[Bitcoin-development] Proof of Payment

Natanael natanael.l at gmail.com
Fri Mar 13 20:30:01 UTC 2015

Den 13 mar 2015 20:57 skrev "Kalle Rosenbaum" <kalle at rosenbaum.se>:
> Hi all,
> I've been thinking about how a person can prove that she has made a
payment. I came up with an idea I call Proof of Payment (PoP) and I would
highly appreciate your comments. Has something like this been discussed
somewhere before?
> Use cases
> There are several scenarios in which it would be useful to prove that you
have paid for something. For example:
> A pre-paid hotel room where your PoP functions as a key to the door.
> An online video rental service where you pay for a video and watch it on
any device.
> An ad-sign where you pay in advance for e.g. 2-weeks exclusivity. During
this period you can upload new content to the sign whenever you like using
> A lottery where all participants pay to the same address, and the winner
of the T-shirt is selected among the transactions to that address. You
exchange the T-shirt for a PoP for the winning transaction.
> These use cases can be achieved without any personal information (no
accounts, no e-mails, etc) being involved.
> Desirable properties:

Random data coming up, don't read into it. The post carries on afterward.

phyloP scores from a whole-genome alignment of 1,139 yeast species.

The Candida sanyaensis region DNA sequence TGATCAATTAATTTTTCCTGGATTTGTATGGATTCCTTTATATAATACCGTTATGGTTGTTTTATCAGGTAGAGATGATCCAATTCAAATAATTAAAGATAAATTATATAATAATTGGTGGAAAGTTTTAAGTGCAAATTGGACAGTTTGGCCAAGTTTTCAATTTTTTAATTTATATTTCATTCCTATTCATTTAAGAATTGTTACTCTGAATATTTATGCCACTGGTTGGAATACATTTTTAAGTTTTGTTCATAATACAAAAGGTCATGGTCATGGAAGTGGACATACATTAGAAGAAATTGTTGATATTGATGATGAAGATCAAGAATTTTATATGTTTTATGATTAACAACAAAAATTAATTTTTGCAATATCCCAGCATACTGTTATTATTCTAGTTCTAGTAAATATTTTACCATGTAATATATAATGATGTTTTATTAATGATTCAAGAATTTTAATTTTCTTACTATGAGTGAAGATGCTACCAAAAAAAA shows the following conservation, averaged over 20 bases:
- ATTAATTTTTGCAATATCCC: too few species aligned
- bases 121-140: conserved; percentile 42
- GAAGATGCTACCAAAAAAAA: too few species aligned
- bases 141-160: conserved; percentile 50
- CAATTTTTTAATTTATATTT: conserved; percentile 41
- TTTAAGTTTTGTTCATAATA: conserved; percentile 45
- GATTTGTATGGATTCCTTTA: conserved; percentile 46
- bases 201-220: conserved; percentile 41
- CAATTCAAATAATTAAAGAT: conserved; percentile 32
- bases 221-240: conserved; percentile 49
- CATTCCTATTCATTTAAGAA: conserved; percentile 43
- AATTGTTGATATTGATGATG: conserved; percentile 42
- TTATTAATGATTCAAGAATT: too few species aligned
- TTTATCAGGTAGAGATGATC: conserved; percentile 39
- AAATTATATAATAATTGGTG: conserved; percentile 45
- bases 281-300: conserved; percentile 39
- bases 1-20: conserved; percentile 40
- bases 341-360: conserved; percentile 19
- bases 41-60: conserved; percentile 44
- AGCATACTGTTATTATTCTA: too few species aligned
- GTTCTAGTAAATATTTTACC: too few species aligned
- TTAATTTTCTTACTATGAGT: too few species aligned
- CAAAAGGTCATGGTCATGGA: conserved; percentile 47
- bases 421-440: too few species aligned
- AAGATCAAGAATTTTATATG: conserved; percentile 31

> A PoP should be generated on demand.
> It should only be usable once to avoid issues due to theft.
> It should be able to create a PoP for any payment, regardless of script
type (P2SH, P2PKH, etc.).

Relevant: https://idemix.wordpress.com/

Anonymous Credentials allows an issuer to declare that you have certain
rights. For example, upon paying the service provider could issue you the
credentials for using their service up until a certain date.

When challenged to prove a statement about what credentials you have, you
can prove the fact that you've got the right credentials without revealing
anything else. You don't even reveal you're the same person as the last
time, if you prove the right to access a VPN multiple times there's no data
in it that links the different sessions together.

The main difference is that issuance of Anonymous Credentials aren't
"atomic" with the payment transactions, which can open up the risk for
certain types of dishonest behavior by the seller. You could however use a
proof in court of having paid for the credentials but not getting them
issued to you (maybe throw in usage of Factom to log issuance of
credentials?). With this construction of using both these methods, you add
stronger privacy for the usage of the services while simultaneously keeping
a degree of accountability for the payment.

The Zerocoin developers also got a paper on a blockchain version,
"Distributed Anonymous Credentials".
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